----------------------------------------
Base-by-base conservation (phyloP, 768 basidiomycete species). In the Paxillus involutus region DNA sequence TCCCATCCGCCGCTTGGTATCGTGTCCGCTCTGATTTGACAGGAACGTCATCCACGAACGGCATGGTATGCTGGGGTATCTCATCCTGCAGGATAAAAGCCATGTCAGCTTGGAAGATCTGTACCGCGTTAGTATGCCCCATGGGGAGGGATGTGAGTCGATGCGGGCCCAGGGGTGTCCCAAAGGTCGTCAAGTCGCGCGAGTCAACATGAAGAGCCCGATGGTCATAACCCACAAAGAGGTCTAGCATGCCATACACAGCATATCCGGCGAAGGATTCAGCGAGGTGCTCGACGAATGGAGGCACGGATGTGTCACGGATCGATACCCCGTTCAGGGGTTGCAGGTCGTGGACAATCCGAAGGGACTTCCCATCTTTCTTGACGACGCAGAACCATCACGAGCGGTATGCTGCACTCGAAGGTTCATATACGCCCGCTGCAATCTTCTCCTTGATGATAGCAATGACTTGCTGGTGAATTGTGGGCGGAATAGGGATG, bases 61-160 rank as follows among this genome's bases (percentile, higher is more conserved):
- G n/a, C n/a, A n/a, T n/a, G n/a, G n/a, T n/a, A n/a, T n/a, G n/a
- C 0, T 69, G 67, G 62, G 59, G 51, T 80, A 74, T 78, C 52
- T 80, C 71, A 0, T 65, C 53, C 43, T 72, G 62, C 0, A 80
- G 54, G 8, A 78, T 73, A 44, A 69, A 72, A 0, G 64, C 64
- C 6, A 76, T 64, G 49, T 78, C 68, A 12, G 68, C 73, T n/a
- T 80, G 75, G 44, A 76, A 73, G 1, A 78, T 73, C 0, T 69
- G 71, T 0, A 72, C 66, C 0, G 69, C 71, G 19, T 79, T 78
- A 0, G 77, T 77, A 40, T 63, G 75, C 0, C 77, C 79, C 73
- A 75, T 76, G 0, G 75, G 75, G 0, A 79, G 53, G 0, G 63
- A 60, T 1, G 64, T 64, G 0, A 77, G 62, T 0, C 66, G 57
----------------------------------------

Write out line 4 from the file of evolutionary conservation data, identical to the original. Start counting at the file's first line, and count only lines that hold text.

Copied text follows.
- T 80, C 71, A 0, T 65, C 53, C 43, T 72, G 62, C 0, A 80